Benefits of Repealing Obamacare According to Heartland Experts

May 4 2017 - 5:41pm

The U.S. House of Representatives today voted 217–213 to pass the American Health Care Act (AHCA). The bill repeals and replaces the Affordable Care Act, or Obamacare, which has been in effect since 2010. What are some of the benefits of repealing Obamacare? Heartland Institute experts discuss how this bill benefits nation's spending and free market.

Obamacare Repealed

Among other things, the AHCA, crafted by the House Republican Caucus, eliminates all of the taxes in Obamacare, eliminates the individual and employer mandate penalties, guarantees coverage to Americans with pre-existing conditions, allows adults under the age of 26 to stay on their parents’ health insurance, repeals Medicaid expansion and gives states more control over the program, and institutes a slew of tax credits to help Americans purchase insurance.

The following statements from health care policy experts at The Heartland Institute discuss how repealing Obamacare benefits the nation's healthcare, spending and free market.

“The Republican repeal and replace of Obamacare is the biggest reduction in government since the end of World War II. Spending will be reduced by over $1 trillion, almost all in entitlement spending. Taxes will be reduced by almost $1 trillion, and the deficit reduced by the difference, which is hundreds of billions of dollars. The bill also includes hundreds of billions of dollars in reduced regulatory burdens. Any Republican who failed to vote for this is begging for a primary challenge next year.”

Peter Ferrara
Senior Fellow for Entitlement and Budget Policy
The Heartland Institute

Mr. Ferrara is the author of Power to the People: The New Road to Freedom and Prosperity for the Poor, Seniors, and Those Most in Need of the World’s Best Health Care (2015), and The Obamacare Disaster (2010).

“The House’s passage of the much-amended American Health Care Act (AHCA) proves congressional Republicans’ resolve to improve upon Obamacare come hell or high water. Mere improvement on Obamacare is far less than Republicans and President Trump promised, but this bill could prove the tip of the iceberg.

“The bill’s effectiveness now hinges on Senate markup, Senate approval, state willpower to obtain waiver exemptions to Obamacare mandates, Health and Human Services Secretary Tom Price’s pen, and congressional follow-through on other promised reforms.

“Truly patient-centered, free-market reform would cease from steering tax dollars toward insurers and rewarding individuals with tax credits for buying overpriced insurance plans. Lawmakers and voters should continue their vigilant pursuit of a health care system with less government and more patient choice.”

Michael Hamilton
Research Fellow, Health Care Policy
The Heartland Institute
Managing Editor, Health Care News

“I applaud congressional Republicans who stood firm to defund the so called ‘Prevention and Public Health Fund,’ which was a wasteful Centers for Disease Control slush fund used to interfere with local government prerogatives, to advance the CDC director’s pet projects.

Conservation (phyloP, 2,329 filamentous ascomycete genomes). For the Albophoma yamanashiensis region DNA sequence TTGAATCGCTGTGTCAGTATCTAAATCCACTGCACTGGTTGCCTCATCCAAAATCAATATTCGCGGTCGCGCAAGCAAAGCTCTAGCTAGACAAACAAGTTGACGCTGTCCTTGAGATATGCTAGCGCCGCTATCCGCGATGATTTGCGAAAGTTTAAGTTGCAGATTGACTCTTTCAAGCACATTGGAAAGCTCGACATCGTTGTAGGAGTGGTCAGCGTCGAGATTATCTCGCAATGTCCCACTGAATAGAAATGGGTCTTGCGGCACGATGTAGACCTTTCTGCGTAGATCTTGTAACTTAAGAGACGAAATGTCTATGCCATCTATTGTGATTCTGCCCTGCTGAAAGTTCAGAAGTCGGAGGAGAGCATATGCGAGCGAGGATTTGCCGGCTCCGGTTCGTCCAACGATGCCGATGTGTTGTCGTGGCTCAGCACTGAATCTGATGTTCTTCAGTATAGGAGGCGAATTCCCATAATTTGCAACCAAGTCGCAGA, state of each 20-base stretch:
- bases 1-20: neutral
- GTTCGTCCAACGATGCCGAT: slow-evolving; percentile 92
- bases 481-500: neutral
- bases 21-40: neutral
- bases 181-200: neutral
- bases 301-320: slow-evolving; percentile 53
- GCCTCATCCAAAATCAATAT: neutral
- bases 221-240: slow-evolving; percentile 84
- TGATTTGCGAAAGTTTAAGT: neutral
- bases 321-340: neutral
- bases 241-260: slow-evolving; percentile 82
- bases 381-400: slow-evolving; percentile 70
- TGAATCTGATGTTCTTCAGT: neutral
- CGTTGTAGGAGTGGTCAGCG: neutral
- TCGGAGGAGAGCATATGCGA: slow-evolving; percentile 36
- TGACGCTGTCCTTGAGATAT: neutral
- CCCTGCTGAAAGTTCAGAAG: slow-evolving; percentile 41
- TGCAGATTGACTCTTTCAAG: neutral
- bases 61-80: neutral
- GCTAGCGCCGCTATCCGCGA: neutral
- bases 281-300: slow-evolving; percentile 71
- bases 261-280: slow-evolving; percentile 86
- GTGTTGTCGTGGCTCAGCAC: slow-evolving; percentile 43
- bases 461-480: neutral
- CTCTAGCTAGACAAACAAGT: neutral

“Cutting off federal taxpayer dollars to fund this type of federal intervention in local affairs is a sound policy approach which would limit not only the potential for abuse in the current administration, but for future administrations, something the Senate and even the White House should support. The most vocal critics of the defunding were actual or potential beneficiaries of the fund. Their self-serving protestations should be taken at face-value.”

Jeff Stier
Senior Fellow, National Center for Public Policy Research
Policy Advisor, The Heartland Institute

“Notwithstanding the politics with all of this, any reasonably informed person, I believe, will acknowledge the fact that the Affordable Care Act in its current form is not the least bit sustainable even over the near term. And by ‘near term’ I mean by 2018 or 2019. Obamacare is collapsing under its own weight, and something needs to be done reasonably soon to change the law’s death spiral trajectory.

“While the AHCA bill that the House passed this afternoon keeps the most popular provisions of Obamacare – such as coverage of pre-existing conditions and allowing adult children to remain enrolled on their parents’ policies until their 26th birthdays – there are changes that, if enacted, should help bring down health insurance costs, stabilize insurance markets, and increase options for consumers. This includes expanding health savings accounts, creating a national risk pool, providing strong incentives for continuous coverage, and allowing tax credits to be used for truly catastrophic coverage.


“In large part, the bill sends the regulation of insurance back to the states, if the states choose to act. In my view, the closer one is able to get policy changes, particularly with something like health care, to consumers instead of a ‘one-size-fits-all’ Washington, DC approach, the better.”

John Garven
Founder and President, Benico, Ltd.
Policy Advisor, The Heartland Institute

“The tortured route to a vote on the House floor for the AHCA is evidence just how difficult an issue health care is. It is not ‘one size fits all,’ as supporters of Obamacare would like it to be. Health care is different for everyone. That’s why no plan will work for all.


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